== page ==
“Serving” a document means formally delivering a legal document to someone. When you need to serve your landlord with a legal document, you must use one of the allowed methods of service. Depending on the method of service, there are different timelines for when your landlord is considered to have received the document.
Your landlord must also comply with service requirements when serving you with legal documents, such as an eviction notice or notice of rent increase.
Any legal document relating to the tenancy, a dispute resolution hearing or decision, or court proceeding must be served on the other party. The following are examples of legal documents that need to be served in accordance with the Residential Tenancy Act:
- Tenancy agreements
- Condition inspection reports
- Tenant’s notice to end tenancy
- Landlord’s notice to end tenancy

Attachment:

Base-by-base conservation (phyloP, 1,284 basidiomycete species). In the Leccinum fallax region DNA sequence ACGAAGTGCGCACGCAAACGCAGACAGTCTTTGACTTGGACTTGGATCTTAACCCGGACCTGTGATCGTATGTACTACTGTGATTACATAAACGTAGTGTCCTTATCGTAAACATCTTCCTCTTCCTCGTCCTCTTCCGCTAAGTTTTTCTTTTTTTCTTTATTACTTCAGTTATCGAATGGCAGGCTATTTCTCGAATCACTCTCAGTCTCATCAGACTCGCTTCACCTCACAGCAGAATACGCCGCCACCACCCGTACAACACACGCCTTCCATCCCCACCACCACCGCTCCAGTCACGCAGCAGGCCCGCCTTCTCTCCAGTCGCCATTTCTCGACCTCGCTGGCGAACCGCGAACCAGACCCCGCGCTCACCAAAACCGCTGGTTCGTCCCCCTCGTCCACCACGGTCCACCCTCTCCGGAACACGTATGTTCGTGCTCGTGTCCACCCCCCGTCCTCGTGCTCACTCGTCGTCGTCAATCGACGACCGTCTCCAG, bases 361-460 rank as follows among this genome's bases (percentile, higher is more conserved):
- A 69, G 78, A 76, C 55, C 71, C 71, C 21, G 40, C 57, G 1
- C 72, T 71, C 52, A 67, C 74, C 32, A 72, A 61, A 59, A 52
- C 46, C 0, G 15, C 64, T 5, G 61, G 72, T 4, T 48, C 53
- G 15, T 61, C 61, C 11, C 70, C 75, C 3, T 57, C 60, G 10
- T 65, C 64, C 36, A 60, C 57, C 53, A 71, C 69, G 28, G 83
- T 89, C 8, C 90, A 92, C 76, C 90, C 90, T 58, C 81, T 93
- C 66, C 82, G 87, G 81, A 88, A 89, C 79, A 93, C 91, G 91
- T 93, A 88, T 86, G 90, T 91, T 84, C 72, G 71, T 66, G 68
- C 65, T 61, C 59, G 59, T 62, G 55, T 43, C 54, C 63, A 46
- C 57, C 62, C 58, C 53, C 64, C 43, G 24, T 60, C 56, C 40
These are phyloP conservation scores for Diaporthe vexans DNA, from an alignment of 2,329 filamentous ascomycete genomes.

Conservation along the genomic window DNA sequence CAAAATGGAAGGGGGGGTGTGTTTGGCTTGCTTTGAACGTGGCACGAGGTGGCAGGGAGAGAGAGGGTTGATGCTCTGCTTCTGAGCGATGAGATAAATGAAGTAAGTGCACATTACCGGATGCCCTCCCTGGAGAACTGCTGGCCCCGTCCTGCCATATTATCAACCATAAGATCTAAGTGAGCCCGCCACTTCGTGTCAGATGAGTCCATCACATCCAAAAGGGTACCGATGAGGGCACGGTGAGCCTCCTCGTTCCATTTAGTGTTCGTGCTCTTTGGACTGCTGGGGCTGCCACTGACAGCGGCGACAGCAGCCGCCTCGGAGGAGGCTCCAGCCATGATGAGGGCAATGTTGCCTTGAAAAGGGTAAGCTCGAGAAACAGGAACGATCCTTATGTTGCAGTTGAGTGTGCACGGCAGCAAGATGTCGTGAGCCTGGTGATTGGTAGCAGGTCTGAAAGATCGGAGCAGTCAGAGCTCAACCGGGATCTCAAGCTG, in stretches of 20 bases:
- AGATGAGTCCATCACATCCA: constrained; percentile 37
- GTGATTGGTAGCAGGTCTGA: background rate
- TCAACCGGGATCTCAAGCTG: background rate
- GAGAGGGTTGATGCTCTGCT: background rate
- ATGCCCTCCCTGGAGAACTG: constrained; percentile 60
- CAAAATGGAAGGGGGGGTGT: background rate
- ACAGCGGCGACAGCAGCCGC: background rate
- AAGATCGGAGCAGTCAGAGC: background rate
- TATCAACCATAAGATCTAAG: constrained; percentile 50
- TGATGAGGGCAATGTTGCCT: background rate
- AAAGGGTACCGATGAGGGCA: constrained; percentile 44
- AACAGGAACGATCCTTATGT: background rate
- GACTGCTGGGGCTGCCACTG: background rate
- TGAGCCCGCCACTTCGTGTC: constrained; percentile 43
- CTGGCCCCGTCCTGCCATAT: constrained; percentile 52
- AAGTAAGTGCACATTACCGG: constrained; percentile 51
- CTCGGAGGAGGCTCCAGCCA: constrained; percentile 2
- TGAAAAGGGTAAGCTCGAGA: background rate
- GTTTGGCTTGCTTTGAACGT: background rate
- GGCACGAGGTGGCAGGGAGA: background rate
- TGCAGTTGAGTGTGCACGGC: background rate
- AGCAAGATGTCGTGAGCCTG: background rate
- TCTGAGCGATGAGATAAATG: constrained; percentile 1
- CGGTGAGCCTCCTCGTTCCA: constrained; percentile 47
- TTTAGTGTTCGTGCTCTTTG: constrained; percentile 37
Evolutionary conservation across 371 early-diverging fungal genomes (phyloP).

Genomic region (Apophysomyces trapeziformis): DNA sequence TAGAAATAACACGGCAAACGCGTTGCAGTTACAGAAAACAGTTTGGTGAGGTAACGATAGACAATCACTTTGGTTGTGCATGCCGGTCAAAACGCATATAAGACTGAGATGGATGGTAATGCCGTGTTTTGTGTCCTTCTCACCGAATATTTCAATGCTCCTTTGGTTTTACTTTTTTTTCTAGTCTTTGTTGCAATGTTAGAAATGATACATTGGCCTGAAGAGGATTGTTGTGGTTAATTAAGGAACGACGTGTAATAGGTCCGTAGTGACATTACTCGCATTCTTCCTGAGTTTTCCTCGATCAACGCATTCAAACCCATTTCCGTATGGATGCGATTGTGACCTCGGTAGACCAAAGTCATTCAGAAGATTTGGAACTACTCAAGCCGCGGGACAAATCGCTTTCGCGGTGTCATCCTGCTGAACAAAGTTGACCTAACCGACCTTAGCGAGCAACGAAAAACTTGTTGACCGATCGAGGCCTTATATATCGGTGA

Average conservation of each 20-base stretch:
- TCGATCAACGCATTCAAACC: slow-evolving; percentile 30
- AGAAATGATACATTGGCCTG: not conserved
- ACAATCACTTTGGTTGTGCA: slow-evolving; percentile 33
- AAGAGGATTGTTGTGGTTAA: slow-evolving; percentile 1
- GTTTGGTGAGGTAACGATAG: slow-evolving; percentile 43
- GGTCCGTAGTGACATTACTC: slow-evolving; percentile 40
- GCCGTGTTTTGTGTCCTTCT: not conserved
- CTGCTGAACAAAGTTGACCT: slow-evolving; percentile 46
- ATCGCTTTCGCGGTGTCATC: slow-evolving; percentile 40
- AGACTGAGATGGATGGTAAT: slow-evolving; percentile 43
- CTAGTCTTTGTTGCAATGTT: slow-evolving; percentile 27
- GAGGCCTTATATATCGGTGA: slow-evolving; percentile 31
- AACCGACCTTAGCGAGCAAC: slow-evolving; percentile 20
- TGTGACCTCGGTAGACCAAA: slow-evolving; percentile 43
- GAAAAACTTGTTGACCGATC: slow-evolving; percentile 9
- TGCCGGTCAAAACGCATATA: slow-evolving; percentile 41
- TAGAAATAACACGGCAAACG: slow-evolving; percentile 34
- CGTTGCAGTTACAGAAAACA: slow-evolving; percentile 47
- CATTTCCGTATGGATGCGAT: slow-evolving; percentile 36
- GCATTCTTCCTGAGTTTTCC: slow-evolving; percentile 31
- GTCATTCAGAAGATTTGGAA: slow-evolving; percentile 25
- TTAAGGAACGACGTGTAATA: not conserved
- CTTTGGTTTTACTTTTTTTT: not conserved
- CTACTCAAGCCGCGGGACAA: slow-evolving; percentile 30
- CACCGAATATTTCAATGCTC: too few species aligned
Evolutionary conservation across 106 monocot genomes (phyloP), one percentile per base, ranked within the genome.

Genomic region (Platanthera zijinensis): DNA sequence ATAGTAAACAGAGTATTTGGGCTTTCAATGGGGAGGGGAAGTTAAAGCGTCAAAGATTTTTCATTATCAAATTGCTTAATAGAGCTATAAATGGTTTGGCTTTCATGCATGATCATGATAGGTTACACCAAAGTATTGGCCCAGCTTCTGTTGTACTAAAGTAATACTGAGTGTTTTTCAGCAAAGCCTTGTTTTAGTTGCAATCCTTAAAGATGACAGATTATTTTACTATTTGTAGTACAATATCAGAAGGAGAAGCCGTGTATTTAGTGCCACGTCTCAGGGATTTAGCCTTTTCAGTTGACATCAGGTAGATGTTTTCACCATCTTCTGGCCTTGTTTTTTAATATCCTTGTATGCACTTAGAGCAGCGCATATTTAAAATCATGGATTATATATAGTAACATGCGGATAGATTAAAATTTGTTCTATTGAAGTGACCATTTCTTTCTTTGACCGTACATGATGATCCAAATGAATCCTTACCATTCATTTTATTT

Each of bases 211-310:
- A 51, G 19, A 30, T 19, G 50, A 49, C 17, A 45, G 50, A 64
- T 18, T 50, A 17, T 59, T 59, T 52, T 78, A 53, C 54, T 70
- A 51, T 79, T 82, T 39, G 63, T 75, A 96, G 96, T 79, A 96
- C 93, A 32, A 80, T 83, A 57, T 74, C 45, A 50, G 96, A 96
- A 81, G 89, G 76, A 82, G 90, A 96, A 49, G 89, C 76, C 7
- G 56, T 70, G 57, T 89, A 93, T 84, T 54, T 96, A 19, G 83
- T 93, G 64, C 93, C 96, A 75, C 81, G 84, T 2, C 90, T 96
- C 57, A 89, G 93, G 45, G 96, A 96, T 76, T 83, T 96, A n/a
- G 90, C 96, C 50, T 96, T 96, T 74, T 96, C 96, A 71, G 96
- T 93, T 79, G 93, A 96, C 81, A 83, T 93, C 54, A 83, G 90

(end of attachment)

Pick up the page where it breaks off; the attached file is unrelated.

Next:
- Landlord’s notice of a rent increase
- Landlord’s notice to terminate or restrict a service or facility
- Notice of dispute resolution and hearing documents
- Evidence that will be used during a dispute resolution hearing
- Summons to testify as a witness
- An arbitrator’s decision and order
- Notice of a court proceeding to enforce an arbitrator’s decision
Most documents can be served in any of the following ways:
- leaving a copy directly with the person
- leaving a copy at the person’s residence with an adult who appears to live there
- leaving a copy with the landlord’s agent
- sending a copy via regular or registered mail to the person’s residence, or landlord’s business address
- leaving a copy in the person’s mail box or mail slot (slipping a document under a door is not allowed)
- attaching a copy to the door or other obvious space at the person’s residence, or a landlord’s business
Some documents are considered special documents and can only be served in particular ways.
A notice of dispute resolution or notice of a review consideration must be served in one of the following ways:
- leaving a copy with the person
- leaving a copy with the landlord’s agent
- registered mail to the person’s address, or if for a landlord, to their business address
When a landlord has an Order of Possession or applies to end a tenancy early, they must serve the notice in one of the following ways: